Introduction: Wooden Gear Clock
I have always loved wooden gear clocks. So for my birthday my wife gave me a Dremel and a copy of Scroll Saw Magazine that had a pattern for a wooden gear clock. This is my entry for the clock contest and 4th Epilog Challenge, it is also my first Instructable. So fair warned. I have had thoughts on making gear clocks to sell. If I had a Zing laser cutter then cutting out the gears would be much more precise and need much less sanding and fine tuning.
Finalist in the
Step 1: Get a Pattern
My pattern came from Scroll saw magazine spring 2011 Issue 42. You don't have to get this one It just had a good pattern and instructions.
Step 2: Materials
The Materials needed:
1/8" plywood (hard to find for me)
1/8" hardwood (I did not use this but probably should have)
2 #8 2" wood screws
2 #8 washers
14' 50lb fishing line
1 1/2" 13 1/2 "copper pipe, end caps,
Safety gear (ear, eye, hands, body... ect) If you want it protected then protect it
1 1/2" 5" copper pipe, end caps
7lb led shot
1/16" rod or wire
1/8" brass rod
#8 threaded rod and nut
3/8" wood dowel
1 5/8" light compression spring
Wood I got at big box stores, everything else Ace;
Dremel with router and wood bit (or scroll saw)
Dremel sand paper or sanding wheel (or belt sander)
cut off disks
hand drill (or drill press is better but did not have)
drill bits (3/8, 17/64, 1/4, 9/64, 1/8, 1/16)
Dremel engraving tool
Step 3: Cut and Glue
First make copy of the pattern, then make additional copies of parts that you must cut more then one of (such as wind pulley parts) the pattern only has one of each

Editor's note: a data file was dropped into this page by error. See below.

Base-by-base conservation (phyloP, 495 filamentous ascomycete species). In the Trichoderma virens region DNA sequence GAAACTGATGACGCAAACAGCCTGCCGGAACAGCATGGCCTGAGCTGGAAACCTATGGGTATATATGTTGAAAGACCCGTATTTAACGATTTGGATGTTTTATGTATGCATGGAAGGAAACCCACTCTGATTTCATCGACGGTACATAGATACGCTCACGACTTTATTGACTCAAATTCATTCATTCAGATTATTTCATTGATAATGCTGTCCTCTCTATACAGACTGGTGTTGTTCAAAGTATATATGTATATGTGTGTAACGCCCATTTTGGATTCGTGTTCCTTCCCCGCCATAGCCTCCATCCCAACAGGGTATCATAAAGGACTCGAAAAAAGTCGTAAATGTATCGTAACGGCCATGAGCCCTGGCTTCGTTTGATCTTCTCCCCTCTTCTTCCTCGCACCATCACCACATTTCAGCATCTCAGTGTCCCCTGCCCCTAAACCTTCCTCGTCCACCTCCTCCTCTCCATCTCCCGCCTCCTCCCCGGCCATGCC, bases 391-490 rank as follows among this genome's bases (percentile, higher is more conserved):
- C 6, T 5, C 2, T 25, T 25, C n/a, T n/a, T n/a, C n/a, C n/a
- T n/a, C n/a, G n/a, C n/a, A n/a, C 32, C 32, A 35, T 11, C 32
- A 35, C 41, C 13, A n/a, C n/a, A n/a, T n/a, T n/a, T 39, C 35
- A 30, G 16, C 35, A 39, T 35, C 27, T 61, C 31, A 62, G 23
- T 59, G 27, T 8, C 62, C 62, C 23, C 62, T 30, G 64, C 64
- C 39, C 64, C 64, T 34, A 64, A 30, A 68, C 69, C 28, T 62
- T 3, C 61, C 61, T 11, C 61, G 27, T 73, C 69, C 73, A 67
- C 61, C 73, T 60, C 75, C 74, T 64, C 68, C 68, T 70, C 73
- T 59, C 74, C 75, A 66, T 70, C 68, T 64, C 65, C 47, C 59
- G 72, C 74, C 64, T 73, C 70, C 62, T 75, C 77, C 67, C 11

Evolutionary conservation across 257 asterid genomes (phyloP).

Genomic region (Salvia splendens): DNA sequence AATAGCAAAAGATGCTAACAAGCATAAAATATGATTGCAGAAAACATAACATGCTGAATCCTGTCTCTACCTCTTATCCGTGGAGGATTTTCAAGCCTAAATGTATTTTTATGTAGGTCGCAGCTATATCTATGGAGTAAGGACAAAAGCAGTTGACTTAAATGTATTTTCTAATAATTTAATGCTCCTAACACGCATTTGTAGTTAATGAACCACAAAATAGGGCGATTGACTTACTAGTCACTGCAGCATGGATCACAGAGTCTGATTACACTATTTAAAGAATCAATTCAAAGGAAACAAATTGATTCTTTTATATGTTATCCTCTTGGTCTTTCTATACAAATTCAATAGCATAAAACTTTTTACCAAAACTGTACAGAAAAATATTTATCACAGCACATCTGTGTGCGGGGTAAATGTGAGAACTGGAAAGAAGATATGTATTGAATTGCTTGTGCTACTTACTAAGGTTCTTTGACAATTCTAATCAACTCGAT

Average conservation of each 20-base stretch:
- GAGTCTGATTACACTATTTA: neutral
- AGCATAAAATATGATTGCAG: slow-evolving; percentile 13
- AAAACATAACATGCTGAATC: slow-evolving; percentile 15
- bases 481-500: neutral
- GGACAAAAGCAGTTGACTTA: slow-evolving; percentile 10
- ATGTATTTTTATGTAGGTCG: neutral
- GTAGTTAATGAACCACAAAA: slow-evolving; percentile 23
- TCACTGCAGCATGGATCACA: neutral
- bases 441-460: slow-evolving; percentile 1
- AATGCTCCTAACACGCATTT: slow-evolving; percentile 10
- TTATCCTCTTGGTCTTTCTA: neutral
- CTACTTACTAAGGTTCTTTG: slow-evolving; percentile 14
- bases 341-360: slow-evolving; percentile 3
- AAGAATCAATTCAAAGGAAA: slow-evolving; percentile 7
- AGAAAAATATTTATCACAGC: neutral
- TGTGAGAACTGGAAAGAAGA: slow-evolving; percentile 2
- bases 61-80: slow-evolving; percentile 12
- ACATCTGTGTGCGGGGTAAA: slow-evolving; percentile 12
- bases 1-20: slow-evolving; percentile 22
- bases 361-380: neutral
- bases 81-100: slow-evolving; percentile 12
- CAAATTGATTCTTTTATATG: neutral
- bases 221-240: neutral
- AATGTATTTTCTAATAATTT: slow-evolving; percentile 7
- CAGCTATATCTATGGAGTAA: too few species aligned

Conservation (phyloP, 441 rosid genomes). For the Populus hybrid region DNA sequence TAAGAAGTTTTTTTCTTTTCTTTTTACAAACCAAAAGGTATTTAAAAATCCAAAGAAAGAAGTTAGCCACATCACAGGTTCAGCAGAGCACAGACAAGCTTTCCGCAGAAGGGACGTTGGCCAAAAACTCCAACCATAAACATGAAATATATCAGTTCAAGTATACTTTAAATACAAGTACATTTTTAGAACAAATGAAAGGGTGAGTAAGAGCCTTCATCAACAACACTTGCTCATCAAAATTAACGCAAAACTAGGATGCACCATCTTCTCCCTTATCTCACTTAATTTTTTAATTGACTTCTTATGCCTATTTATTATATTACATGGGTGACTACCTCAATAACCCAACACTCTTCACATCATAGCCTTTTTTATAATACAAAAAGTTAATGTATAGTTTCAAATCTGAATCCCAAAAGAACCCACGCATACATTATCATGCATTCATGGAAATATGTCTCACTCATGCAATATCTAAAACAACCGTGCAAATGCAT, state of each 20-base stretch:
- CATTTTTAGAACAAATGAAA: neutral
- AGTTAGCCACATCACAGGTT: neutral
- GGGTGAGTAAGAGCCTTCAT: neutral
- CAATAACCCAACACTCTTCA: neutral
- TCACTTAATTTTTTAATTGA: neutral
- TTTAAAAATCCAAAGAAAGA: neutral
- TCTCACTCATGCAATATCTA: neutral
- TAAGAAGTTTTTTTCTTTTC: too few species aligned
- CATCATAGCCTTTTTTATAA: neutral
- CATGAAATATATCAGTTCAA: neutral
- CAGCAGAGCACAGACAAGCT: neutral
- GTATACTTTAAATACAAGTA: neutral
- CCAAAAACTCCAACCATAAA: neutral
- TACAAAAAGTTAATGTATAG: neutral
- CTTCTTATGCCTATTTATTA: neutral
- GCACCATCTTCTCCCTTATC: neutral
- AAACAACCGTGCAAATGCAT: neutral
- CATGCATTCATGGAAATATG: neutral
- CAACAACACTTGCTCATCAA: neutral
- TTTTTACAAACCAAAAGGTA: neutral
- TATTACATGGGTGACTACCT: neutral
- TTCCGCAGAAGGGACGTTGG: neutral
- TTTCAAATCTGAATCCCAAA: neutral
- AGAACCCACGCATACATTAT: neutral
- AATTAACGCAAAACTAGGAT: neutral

Second cut out the pattern, if using the Dremel make sure there is a lot of extra wide border around each piece, the router guide will push up the paper destroying the pattern, which is bad.
Third, spray adhesive on the back of the pattern and attach them to the blanks.
Step 4: Drill Holes
Drill the holes in the patterns, sand the rough edges that the drilling makes, or the Dremel guide will get stuck on them.
Note, use an awl to mark/start hole then drill
Step 5: Cut Out Parts
Cut out the parts.
I recommend start with the non gear parts first to get used to the Dremel and get the speed setting right.
Also using the engraving tool, engrave the numbers on the gears, I also did not drill out all of the holes on the minute wheel I used the engraving tool to mark them instead.
Step 6: Sand Everything
As the title says, SAND EVERYTHING. Every edge. Then sand the gears, make sure the pinions (small gears) mesh properly with the proper gear.
Step 7: Glue the Pinions, Connectors, and Wheels
Glue the pinions, connectors, and wheels together, Also glue the wind pulley assemble together.
Sorry I did not take pictures of the glued pinions.
Step 8: Assemble It
Finally put it together.
Make the weights.
Following the blown out diagram, assemble the clock.
Make sure you string the wind pulley correctly
All that is left is to run the clock and adjust the pendulum and mounting to make sure it keeps even time.
Note: As you add each wheel, make sure the wheel and pinion mesh by running the wheel by turning the pinion, If it doesn't run smooth, make the gears that are binding and sand a little off. Make sure the wheels run smoothly.
I did not take off the paper to make it easier to see in the picture but I will.
We have a be nice policy.
Please be positive and constructive.
So, do I understand correctly that you cut all your gears with only a Dremel? No scroll saw or band saw? Looking forward to your response. I'm in the layout and practice-gear portion of making my first clock now. Thanks!